Re: Back to wood
May 22, 2016 03:31PM

For 3 sheets 3/8" inch Meranti Hydrotech (for the sides of a 17' footer) and two sheets of 1/2" inch Meranti Hydrotech I just got a crated and shipped quote for close to $700 dollars. $400 dollars of that was crating and shipping.

Local lumberyards can sometimes be coaxed into ordering specialty plywood with a minimal shipping charge, if you can afford to wait for their next 18-wheeler shipment. Which is often a month or more away. Tomorrow's Monday. I'll hit up my local lumber yards tomorrow.

I need to figure out how to build boats with empty milk jugs. Or something like that. ABC gum.
Re: Back to wood
May 22, 2016 07:41PM
Hmmmm. The road to hell is paved with good intentions.

Enough Meranti Hydrotech to build a decked 17' foot white water boat costs a small fortune. Plascore fabric and resin is pricey too. But that I already have. Not sure I want to spend $800 on plywood right now. Perhaps I'll still build this big wide boat as all glass. One more time.

Another project I want before I quit is to design and build the smallest possible boat that comfortably rows and fishes two. The Buffalo Boat can squeeze three and that's bigger than I'm envisioning. I want to have a wide and stable but short and squat two person boat. Lots of two person boats have already been built by others but not one both short and wide at the same time. That boat doesn't exist yet. That would be a good way to test my all wood no ribs no glue no paint no varnish no fiberglass.......ledge top gunwale idea. Cheaper too.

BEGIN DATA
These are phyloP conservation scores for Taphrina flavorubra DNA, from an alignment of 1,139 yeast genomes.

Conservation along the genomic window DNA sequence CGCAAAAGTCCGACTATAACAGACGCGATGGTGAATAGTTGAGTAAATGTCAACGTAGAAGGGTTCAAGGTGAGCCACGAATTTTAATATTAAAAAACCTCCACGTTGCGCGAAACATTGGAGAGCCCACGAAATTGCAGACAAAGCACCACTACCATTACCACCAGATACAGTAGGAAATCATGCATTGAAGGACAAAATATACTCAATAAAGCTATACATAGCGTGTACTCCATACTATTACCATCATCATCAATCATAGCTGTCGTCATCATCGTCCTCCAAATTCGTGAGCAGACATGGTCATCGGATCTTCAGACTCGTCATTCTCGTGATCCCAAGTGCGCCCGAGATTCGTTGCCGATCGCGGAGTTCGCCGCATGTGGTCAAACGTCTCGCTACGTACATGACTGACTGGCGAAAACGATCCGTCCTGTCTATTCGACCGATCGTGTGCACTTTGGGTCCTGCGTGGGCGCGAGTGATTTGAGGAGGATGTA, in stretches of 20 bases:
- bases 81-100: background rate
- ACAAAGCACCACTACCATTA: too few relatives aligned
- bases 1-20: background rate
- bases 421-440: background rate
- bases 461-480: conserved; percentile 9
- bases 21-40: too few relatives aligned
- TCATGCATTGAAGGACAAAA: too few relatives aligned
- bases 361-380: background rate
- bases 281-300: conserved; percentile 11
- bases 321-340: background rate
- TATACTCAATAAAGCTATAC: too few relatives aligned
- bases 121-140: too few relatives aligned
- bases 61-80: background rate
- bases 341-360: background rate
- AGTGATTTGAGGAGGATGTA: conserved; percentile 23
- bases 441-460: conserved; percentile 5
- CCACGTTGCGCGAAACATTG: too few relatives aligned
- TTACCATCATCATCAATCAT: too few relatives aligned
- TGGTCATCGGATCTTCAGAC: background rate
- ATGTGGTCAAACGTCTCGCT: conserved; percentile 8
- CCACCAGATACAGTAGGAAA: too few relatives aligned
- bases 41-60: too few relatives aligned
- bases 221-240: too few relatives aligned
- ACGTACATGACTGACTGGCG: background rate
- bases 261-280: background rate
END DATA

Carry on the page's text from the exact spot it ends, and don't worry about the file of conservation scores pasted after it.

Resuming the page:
Re: Back to wood
June 14, 2016 01:11PM
I really like your idea for an oiled finish ribless wooden boat. I am starting to think about my next boat project and your post keeps running through my head.
Re: Back to wood
June 14, 2016 05:36PM
Chris Patterson Wrote: